The Madness of HyRo Antagonist
I do not mean, however, to refer to Hiro, the protagonist of Stephenson's story, but rather to HyRo, who is the antagonist of my own. I refer, of course, to my Hypothetical Roommate here, who can be abbreviated as HyRo in a move to save my poor aching fingers from having to type such a long-ass nickname every time I refer to him. In any case, HyRo has been harassing me for some time to write a very particular blog post. He has asked during walks to the student union, "When are you going to write that Travelocity post?" He has asked at random moments in our office, "When are you going to write that Travelocity post?" He has asked during his infrequent visits to our (?) apartment, "When are you going to write that Travelocity post?" Doubtless, when he sees this, he will ask me: "When are you going to write that Travelocity post?" Given how long he's been asking me, since the incident during which I first said I would write a post about Travelocity (back in February), I think I should finally answer HyRo's query. And that answer is this:
Right goddamn now you goat-fucker! Now will you please shut the hell up?! I'm tempted to tell everyone that one really embarrassing story just to pay you back for months of acute annoyance! And you goddamn well know what story I mean, as does everyone who goes to the sports bar with us. Don't make me explain, you won't like it.
But I digress...
I have, indeed, been meaning to write a post for some time about the bargain travel website Travelocity. This website- HyRo, my officemate, and I have discovered- is an excellent way to economize on travel expenses. An excellent way, that is, assuming that you don't mind being ass-rammed by a faceless bureaucracy with no more concern for your well-being than a tiger has for a lamb with a steak stabled to its forehead.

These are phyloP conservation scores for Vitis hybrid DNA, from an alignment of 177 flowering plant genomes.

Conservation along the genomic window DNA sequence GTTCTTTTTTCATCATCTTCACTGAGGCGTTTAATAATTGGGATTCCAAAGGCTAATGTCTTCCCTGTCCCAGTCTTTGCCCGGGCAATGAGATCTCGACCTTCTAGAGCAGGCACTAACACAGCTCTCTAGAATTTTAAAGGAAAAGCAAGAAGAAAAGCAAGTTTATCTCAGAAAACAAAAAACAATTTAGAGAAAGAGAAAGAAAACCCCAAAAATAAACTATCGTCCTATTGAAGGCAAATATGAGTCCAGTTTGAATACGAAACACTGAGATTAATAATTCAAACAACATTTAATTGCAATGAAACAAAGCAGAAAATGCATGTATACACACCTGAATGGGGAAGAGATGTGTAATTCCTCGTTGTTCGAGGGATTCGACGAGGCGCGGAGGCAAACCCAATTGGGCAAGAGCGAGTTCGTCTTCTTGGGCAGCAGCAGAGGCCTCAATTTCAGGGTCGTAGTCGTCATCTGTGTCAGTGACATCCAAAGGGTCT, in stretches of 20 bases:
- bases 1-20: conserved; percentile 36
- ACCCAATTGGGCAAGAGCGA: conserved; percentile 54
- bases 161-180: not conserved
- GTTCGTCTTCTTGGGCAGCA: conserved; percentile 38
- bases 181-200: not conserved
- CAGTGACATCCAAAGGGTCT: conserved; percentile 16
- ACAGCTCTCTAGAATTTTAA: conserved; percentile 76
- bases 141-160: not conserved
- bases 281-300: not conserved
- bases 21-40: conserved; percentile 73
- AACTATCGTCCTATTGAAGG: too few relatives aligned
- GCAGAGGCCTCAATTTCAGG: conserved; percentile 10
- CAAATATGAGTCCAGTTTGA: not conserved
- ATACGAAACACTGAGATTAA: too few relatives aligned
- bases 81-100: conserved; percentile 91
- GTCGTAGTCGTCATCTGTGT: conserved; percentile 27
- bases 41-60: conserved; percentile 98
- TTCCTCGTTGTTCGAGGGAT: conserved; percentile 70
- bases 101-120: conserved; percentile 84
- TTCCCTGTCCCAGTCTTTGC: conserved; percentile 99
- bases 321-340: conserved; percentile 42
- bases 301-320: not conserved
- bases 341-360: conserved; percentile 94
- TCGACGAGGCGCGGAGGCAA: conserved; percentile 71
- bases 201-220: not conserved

For the staggeringly simple-minded in the audience, that isn't very much.
I say this because of an uncomfortable discovery we made. During our recent Misery Journey we stayed in the Ramadan hotel. Okay, technically it was a Ramada, but I do enjoy renaming things from time to time. In any case, we made arranagements for four people to stay in the relevant Remadan near the destination of our misery journey. These arrangements were made through, as you might have guessed, Travelocity.
Unfortunately, as it turns out, Travelocity didn't make those arrangements. It made arrangements for two of us to stay there, pocketed the excess cash, and left us to work out the situation with several irate hoteliers. You see, as I said, Travelocity is a very economical way to make travel plans, but it appears that this is because Travelocity doesn't necessarily make the plans you think it's making. It may, in fact, make an entirely different set of plans and take the money you thought was destined for something else. I'm not business man, nor a lawyer, but I'm pretty sure they refer to that as fraud. Let me repeat that, I think the term "Fraud," defined as, "A deception deliberately practiced in order to secure unfair or unlawful gain," applies in a situation where a company offers to sell a particular item, accepts money for aforementioned item, and then, and this is the critical part, doesn't provide said item. I wouldn't be very upset about this but, as it turns out, Hoteliers can be quite pissy.
So, take it from me, and HyRo, and my officemate: if you must travel, don't use Travelocity. Instead, if you must use a website, use Expedia, or Sidestep, or, if you're a fan of William Shatner, go with Priceline. Just don't go with Travelocity.
Unless, of course, like HyRo, you enjoy anal sex with Hoteliers. Man, if it hadn't been for HyRo and his amazing colon, we would have been sleeping outdoors.
Thanks again, Buddy.